Pierre Roelofs' Chocolate and Berry Surprise

Today our resident dessert expert Pierre Roelofs shares with us a decadent, deconstructed sweet, reimagining a classic combo, with chocolate mousse with fresh and freeze dried berries.

This November, Pierre is hosting his popular ‘Dessert Evenings’, featuring his famous dessert degustation, in collaboration with local creative and weaver Maryanne Moodie! Bookings can be made here.

Pierre Roelofs

Chocolate and Berry Surprise. Recipe by Pierre Roelofs. Illustration by Alice Oehr.

Pierre Roelofs
22nd of November 2016

Originally this dessert came together by accident. I was on a photo shoot and needed to create something quick and fast, and all I had around me were bit and pieces from desserts from my Dessert Evenings. Sometimes when you are under pressure the best results surface, and that’s how I feel about this chocolate and berry concoction.

This dessert is a classic combination of dark chocolate and berries. The super rich chocolate cake works really well with elements that offer freshness and acidity, including tart berries. The chocolate cake is essentially a baked chocolate mousse, so don’t expect it to behave like a normal cake! It’s quite fragile and can’t be cut into neat pieces. I recommend scooping it rather than trying to cut it.

Another element of this dish is the freeze-dried fruit, which are becoming more and more popular in recent years. They are easier enough to source online or through specialty grocers. should be able to purchase the freeze dried blackberries online, or at specialty grocers. I’ve included a few elements in this recipe, but you can add as many or as few as you wish. To be honest, the cake simply garnished with fresh raspberries is super delicious.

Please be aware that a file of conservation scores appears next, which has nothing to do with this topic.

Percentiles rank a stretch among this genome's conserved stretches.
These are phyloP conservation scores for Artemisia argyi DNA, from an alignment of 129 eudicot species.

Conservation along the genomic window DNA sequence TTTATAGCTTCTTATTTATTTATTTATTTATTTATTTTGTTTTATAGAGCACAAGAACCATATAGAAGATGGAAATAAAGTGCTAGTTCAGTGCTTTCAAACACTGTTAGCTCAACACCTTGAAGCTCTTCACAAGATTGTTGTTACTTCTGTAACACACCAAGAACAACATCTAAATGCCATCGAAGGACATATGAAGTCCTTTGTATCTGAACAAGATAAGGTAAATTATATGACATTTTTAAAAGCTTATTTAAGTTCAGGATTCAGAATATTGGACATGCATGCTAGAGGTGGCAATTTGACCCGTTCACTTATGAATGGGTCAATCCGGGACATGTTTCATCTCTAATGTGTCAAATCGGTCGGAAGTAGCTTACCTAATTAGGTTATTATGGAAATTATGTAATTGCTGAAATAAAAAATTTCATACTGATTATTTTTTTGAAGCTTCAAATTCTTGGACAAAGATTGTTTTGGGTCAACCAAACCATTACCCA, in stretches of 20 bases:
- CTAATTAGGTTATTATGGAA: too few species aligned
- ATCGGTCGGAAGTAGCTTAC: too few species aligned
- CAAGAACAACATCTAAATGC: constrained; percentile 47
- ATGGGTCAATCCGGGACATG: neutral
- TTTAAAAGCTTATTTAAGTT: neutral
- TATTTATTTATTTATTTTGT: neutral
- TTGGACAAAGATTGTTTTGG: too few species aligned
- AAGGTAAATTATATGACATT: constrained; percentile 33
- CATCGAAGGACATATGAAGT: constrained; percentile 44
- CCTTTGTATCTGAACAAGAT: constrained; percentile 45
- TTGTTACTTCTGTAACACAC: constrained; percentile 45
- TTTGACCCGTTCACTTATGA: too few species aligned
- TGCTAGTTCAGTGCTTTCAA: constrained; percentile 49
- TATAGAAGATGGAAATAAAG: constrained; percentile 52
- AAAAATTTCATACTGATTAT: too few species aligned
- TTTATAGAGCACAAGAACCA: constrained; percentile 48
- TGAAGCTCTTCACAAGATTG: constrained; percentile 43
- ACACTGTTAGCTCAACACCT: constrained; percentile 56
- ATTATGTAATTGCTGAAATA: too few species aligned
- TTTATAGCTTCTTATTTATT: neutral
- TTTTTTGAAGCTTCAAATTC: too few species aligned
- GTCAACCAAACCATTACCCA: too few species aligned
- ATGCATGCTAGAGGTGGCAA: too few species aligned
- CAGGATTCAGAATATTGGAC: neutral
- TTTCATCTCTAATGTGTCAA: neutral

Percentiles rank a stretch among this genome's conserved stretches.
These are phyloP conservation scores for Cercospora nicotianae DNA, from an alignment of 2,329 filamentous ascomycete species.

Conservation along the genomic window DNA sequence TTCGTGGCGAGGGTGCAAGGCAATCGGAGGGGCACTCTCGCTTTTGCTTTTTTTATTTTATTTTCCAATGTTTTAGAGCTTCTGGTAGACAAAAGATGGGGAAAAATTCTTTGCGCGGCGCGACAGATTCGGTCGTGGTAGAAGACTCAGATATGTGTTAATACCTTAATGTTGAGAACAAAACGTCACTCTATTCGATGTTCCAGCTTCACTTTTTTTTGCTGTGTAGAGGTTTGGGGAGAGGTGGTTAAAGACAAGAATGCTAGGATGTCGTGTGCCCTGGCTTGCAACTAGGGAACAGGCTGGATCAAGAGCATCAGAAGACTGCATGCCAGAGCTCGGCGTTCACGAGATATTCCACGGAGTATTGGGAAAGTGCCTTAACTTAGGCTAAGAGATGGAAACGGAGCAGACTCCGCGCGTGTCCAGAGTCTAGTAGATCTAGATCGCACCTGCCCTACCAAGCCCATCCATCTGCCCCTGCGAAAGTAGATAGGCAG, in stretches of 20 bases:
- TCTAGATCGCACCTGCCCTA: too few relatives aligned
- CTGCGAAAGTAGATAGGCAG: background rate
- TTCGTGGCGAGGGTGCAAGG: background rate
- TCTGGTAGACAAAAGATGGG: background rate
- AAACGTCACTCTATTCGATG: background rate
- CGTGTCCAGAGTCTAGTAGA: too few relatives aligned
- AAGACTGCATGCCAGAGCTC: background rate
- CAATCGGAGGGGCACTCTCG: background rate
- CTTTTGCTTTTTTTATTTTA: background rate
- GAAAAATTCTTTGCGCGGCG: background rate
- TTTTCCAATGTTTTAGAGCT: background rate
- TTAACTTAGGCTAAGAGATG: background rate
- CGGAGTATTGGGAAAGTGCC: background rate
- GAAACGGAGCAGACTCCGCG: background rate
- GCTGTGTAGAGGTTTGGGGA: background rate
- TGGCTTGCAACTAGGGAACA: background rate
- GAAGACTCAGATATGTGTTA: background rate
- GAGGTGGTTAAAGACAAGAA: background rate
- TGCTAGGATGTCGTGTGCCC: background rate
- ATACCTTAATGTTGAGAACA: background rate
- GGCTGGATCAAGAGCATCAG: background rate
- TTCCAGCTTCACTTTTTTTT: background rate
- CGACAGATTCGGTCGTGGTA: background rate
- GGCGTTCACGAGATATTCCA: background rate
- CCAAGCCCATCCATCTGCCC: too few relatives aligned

Pierre Roelofs
22nd of November 2016


For the chocolate flourless cake

Line a 23cm x 30cm tin with baking paper and preheat a fan-forced oven to 130C.

Warm the eggs and brown sugar over a pot of simmering water, transfer to a stand mixer and whisk until light and fluffy (a minimum of 10 minutes). Add the salt. Melt the butter.

Gently fold the butter and sifted cocoa powder into the egg mixture, keeping the mix as aerated as possible.

Pour the mixture into the tin and bake for approximately 45 minutes, rotating the tin occasionally. The cake is ready when it’s firm and evenly cooked.

Note: It’s important to bake the cake at a low temperature so that it doesn’t rise excessively, collapse and end up dry and crusty. The cake will sink slightly as it cools.

For the chocolate crème

Bring the milk, cream, salt and sugar to the boil.

Whisk the corn flour and eggs together, then add to the liquid. Return a gentle heat and whisk continuously until the mixture thickens. Add the chocolate and mix well.

Spread onto a tray and leave to cool at room temperature.

Blend in a food processor until smooth, then place in a piping bag. Place in the fridge to firm up before using.

For the chocolate crumble

Preheat a oven to 130C.

Use a stand mixer with paddle attachment to mix the butter, cocoa powder, salt and icing sugar together. Add the egg, followed by the flour and baking powder and continue to mix gently.

Spread out on a lined baking tray and bake for approximately 25 minutes. Leave to cool then use your hands to break it up.

For the raspberry gel

Place all of the ingredients in a saucepan and bring to a rapid boil, whisking continuously. Pour into a shallow tray and leave to set at room temperature.

Break the gel up into small pieces and blend in a jug blender until smooth. Place in the fridge to firm up before using.

To assemble

Use a spoon to scoop pieces of the chocolate cake onto plates. Garnish with dollops of chocolate crème, whole raspberries and bits of broken up freeze dried blackberry. Add dots of raspberry gel and sprinkle with chocolate crumble.

Dessert king Pierre Roelofs in his Brunswick kitchen. Photo – Eve Wilson for The Design Files.

Recent Sweets